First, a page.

Definition for johns (2 of 3)
Origin of john
Definition for johns (3 of 3)
Origin of John
Examples from the Web for johns
Daniels, 28, was allegedly the first to force “Jane Doe” to perform sexual acts on johns.
In “Back Home,” Gil also revisits the nostalgia for the South explored in his Johns Hopkins thesis, “Circle of Stone.”‘The Prince of Chocolate City’: When Gil Scott-Heron Became A Music Icon|Marcus Baram|November 15, 2014|DAILY BEAST
On 1902, a shoeless boy from the Great Smoky Mountains stood before the dean at Johns Hopkins University School of Medicine.The Strange, True Tale of the Old-Timey Goat Testicle-Implanting 'Governor'|Penny Lane|September 16, 2014|DAILY BEAST
Johns Hopkins researchers have been advocating the use of warning labels on energy drinks for years now.
While visiting the artist, the curators candidly asked Johns to allow MoMA to debut his newest, and then unfinished, collection.
The argument for two Johns is based upon the fact that the name is mentioned twice and that different tenses are used.The Christian Faith Under Modern Searchlights|William Hallock Johnson
The Squire had been largely instrumental in securing the settlement of Mr. Johns, and had been a political friend of his father's.
So this was Mrs. Johns, he thought, as he entered, looking about him.The "Genius"|Theodore Dreiser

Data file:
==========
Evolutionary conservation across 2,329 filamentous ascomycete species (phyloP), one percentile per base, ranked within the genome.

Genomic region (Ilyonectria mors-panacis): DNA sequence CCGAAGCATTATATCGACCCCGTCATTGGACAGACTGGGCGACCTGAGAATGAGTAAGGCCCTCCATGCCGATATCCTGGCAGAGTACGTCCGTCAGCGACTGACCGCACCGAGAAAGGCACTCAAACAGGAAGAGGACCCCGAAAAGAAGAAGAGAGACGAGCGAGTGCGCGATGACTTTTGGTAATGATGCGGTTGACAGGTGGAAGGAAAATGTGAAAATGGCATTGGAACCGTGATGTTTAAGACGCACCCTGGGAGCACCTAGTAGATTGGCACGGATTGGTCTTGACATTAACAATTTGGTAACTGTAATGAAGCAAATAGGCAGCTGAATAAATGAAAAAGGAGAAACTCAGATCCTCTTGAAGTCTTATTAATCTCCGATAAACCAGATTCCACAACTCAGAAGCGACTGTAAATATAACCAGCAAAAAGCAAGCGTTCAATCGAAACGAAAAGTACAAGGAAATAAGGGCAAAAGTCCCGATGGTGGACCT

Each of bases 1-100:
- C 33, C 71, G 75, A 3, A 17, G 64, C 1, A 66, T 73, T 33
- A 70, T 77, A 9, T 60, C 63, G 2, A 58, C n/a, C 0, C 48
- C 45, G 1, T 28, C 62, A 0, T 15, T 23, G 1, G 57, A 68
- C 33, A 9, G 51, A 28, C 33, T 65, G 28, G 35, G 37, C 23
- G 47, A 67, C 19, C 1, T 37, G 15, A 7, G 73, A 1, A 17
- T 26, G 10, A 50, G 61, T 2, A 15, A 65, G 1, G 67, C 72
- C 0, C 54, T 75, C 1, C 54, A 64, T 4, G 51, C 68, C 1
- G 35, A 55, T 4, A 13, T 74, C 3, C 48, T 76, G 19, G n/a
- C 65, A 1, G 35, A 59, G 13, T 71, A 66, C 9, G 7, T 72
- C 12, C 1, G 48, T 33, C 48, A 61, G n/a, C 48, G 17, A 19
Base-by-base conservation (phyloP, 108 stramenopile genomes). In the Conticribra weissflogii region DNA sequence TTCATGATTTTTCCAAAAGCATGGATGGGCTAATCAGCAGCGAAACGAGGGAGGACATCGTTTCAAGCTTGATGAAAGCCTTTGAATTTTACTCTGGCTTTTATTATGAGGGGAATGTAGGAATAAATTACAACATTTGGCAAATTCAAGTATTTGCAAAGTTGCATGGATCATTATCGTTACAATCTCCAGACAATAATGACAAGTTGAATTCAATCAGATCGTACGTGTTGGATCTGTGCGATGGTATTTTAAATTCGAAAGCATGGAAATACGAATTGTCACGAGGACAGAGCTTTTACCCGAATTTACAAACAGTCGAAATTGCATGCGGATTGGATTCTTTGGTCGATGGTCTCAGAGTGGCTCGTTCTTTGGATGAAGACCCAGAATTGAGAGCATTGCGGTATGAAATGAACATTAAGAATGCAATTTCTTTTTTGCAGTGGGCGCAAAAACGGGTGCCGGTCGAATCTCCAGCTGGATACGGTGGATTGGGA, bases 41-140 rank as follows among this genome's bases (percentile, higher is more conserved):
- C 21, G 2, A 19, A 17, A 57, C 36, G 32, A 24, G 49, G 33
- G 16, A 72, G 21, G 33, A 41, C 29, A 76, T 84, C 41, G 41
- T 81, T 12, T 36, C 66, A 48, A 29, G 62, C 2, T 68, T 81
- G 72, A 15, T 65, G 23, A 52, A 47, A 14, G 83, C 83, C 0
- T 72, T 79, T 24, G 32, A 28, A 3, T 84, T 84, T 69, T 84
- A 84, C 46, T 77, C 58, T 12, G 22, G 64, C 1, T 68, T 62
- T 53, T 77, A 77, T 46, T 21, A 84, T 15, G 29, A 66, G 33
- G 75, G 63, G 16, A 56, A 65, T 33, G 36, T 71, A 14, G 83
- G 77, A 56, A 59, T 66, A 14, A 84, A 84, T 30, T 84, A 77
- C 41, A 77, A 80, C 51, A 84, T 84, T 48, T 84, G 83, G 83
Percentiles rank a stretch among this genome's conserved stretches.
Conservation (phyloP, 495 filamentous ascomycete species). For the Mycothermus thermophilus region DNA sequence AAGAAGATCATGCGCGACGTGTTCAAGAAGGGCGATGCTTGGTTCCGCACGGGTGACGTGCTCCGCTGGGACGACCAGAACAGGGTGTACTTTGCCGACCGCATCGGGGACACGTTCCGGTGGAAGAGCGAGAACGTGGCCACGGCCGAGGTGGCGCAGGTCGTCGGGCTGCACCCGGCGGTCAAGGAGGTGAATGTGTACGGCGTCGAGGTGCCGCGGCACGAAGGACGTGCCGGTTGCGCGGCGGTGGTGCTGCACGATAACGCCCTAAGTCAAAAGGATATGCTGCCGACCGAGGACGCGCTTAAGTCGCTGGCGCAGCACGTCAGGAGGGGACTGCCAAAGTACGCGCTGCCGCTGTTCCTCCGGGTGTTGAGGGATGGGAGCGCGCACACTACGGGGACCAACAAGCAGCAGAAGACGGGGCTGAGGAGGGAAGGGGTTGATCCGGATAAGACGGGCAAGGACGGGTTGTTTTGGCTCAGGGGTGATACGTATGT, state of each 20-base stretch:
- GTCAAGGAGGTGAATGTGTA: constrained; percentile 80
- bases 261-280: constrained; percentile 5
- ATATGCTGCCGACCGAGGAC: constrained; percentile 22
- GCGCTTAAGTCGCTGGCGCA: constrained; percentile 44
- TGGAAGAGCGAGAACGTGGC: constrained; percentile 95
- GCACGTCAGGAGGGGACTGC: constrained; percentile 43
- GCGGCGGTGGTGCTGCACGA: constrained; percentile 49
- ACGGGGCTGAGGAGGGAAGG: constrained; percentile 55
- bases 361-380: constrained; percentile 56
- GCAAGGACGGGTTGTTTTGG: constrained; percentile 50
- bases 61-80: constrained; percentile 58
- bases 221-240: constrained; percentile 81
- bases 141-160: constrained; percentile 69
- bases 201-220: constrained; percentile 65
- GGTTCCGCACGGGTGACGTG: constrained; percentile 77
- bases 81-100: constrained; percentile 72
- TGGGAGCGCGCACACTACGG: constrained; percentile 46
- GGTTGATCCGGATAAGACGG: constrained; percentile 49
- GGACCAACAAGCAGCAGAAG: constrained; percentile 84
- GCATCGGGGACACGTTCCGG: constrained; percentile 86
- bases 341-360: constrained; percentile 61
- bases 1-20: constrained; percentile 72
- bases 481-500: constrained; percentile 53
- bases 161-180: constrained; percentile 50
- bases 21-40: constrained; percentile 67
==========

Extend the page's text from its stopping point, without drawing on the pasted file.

And send Jim on to Johns house to call him out, added Martha.Little Washington's Relatives|Lillian Elizabeth Roy
With Eusapia we succeeded in operating in a good light by appealing to Johns vanity.Metapsychical Phenomena|J. Maxwell
British Dictionary definitions for johns (1 of 3)
British Dictionary definitions for johns (2 of 3)
Word Origin for john
British Dictionary definitions for johns (3 of 3)
- the apostle John, the son of Zebedee, identified with the author of the fourth Gospel, three epistles, and the book of Revelation. Feast day: Dec 27 or Sept 26
- the fourth Gospel
- any of three epistles (in full The First, Second, and Third Epistles of John)
Word Origin and History for johns (1 of 2)
masc. proper name, mid-12c., from Medieval Latin Johannes, from Late Latin Joannes, from Greek Ioannes, from Hebrew Yohanan (longer form y'hohanan) literally "Jehovah has favored," from hanan "he was gracious."
As the name of John the Baptist and John the Evangelist, it was one of the most common Christian given names, and in England by early 14c. it rivaled William in popularity. The Old French form was Jean, but in England its variants Johan, Jehan yielded Jan, Jen (cf. surname Jensen). Welsh form was Ieuan (see Evan), but Ioan was adopted for the Welsh Authorized Version of the Bible, hence frequency of Jones as a Welsh surname.